Use this URL to cite or link to this record in EThOS: http://ethos.bl.uk/OrderDetails.do?uin=uk.bl.ethos.575861
Title: The experience of female football fans in England : a qualitative study
Author: Dunn, Caroline Stephanie
Awarding Body: Sheffield Hallam University
Current Institution: Sheffield Hallam University
Date of Award: 2012
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Abstract:
There is little, arguably insufficient literature in the mainstream (or 'malestream') domain of sports research focusing exclusively on female football supporters and looking at their reasons for their fandom as well as their particular experiences. This thesis, based on 100 questionnaire responses and 27 in-depth face-to-face interviews, explores respondents' narratives, analysis and perception of their own experience as a football supporter. It positions itself within a tradition of feminist standpoint research, defining the researcher interrogating the object of her own fandom as an 'aca/fan', and stressing the importance of self-reflexivity. Jennifer Hargreaves (1994: 1) refers to her own research as a 'political intervention' as she works to make women's sport a standard topic for sports sociology scholarship; my intent is to do the same for women's sports fandoms. The qualitative interviews have given rise to three key themes - the female fan's 'supporting career', her practices of fandom and the ways in which she negotiates her identity, and her experience of the importance of the supporters' trust movement. It also discusses the responses of clubs and football authorities to their female fans and their intentions (or failures) to market the sport to girls and women. Although every object of fandom and performance of fandom is different in both perception and practice, whether the individual is male or female, this thesis shows that there are some significant overlaps in experience and performance among people who share a particular fandom. However, female fans - even though they identify themselves simply as 'fans' - also share an experience of negotiating a complex fan identity as women within a sport that is institutionally sexist.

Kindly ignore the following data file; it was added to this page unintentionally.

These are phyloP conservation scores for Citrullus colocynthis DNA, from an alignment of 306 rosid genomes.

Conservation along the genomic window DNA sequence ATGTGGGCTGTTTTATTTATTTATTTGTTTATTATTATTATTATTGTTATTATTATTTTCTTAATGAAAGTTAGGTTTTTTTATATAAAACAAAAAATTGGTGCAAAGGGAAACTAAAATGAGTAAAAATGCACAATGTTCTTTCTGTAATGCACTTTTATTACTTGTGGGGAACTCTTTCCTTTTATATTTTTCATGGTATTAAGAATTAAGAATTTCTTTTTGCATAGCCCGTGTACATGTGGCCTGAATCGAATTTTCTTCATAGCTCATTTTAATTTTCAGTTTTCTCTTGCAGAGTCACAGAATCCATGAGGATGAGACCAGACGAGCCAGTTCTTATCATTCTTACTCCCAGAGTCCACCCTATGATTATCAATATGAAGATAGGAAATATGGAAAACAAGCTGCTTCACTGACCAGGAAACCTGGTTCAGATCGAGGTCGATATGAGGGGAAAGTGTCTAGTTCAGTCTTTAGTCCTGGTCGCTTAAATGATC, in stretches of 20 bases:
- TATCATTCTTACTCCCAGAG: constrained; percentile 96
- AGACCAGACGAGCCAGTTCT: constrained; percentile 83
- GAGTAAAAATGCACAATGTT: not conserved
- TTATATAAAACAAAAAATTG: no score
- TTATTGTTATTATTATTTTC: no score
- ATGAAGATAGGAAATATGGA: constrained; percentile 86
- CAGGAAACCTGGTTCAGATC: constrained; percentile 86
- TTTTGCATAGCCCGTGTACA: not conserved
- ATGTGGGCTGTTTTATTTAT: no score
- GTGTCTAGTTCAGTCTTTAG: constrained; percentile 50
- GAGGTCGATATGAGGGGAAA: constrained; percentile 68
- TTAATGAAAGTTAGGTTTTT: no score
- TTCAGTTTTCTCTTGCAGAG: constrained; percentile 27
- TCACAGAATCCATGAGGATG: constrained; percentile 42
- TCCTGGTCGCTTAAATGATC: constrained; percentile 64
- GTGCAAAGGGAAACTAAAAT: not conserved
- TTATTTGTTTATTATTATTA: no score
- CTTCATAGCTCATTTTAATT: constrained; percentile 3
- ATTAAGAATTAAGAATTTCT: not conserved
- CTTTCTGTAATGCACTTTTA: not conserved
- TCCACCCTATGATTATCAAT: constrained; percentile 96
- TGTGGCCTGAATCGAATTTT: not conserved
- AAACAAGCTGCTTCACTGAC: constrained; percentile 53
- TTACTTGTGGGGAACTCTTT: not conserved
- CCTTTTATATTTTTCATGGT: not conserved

Supervisor: Not available Sponsor: Not available
Qualification Name: Thesis (Ph.D.) Qualification Level: Doctoral
EThOS ID: uk.bl.ethos.575861  DOI: Not available
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